If you understand the problem, you can fashion your practice to accommodate the issues, she said, such as making your office appointment/visit user-friendly to all patients and recognizing the patient population that may have difficulties. Other techniques that can be used are showing or drawing pictures to convey information, slowing down when talking, listening more, and sitting versus standing when talking to the patient. When using written material, physicians should use information written at a sixth-grade level and limit content.
Explore This IssueDecember 2008
Dr. Kuppersmith suggested incorporating techniques to evaluate health literacy into one’s practice and to provide materials to ensure effective communication with patients. While best practices may not be currently available, there are a lot of existing resources, he said, adding that these issues are ripe for research efforts.
-Ronald B. Kuppersmith, MD, MBA
One of the more difficult issues to resolve is that of health disparities in the United States based on access to health care. With the current high rates of uninsured, along with unsustainable, skyrocketing insurance premiums, the problem of access is only growing and contributes to both the reduction in quality care and the rise in cost.
Unequal access to health care will lead to suboptimal health care for all, as there will be increasingly limited resources to provide quality health care, said Amy Y. Chen, MD, MPH, of the Department of Otolaryngology at Emory University in Atlanta, adding that a disproportionate amount of resources will be used for acute health care rather than preventive, which is often less expensive.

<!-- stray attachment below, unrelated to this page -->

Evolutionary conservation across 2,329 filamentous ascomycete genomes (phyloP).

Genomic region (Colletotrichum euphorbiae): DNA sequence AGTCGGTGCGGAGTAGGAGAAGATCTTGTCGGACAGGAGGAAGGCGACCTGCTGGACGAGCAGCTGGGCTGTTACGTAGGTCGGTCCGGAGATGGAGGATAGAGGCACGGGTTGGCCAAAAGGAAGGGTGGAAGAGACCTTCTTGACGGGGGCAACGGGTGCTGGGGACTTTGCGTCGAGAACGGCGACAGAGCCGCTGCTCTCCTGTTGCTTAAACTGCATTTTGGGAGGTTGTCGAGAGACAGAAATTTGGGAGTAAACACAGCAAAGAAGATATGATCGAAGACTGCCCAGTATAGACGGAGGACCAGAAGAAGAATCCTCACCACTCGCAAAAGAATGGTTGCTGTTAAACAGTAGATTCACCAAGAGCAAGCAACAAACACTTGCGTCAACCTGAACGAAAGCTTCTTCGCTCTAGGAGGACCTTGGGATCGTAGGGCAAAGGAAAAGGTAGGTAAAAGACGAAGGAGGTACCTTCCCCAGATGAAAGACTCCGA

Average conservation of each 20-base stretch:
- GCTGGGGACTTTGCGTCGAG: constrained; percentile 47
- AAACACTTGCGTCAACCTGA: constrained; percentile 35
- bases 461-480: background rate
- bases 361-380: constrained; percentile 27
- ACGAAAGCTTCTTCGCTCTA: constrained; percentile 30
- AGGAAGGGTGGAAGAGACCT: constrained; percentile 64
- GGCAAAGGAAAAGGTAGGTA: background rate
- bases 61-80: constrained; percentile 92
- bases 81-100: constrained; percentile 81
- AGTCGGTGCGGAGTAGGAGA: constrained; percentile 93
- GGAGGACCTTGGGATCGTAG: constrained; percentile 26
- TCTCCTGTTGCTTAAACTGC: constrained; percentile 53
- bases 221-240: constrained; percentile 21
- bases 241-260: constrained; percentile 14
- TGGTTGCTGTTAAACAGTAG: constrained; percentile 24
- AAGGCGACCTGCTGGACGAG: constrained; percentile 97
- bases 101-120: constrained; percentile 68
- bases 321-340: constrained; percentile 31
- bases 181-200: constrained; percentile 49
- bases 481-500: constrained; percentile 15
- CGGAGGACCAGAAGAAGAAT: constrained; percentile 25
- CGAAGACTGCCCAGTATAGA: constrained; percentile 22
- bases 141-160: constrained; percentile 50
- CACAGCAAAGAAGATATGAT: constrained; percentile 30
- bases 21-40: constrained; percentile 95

As with issues of cultural competency and health literacy, Dr. Chen emphasized the need to raise awareness of health disparities among otolaryngologists and head and neck surgeons.
-Duane J. Taylor, MD
An example of health disparity among otolaryngologic practices is a study published in 2004 that showed unequal access to tonsillectomies and adenoidectomies for children based on the type of insurance coverage (Pediatrics 2004;114:e584-90). The study showed that 97% of providers would offer an office evaluation to a child covered by private insurance, whereas only 27% would provide the service for a child covered by government-funded insurance.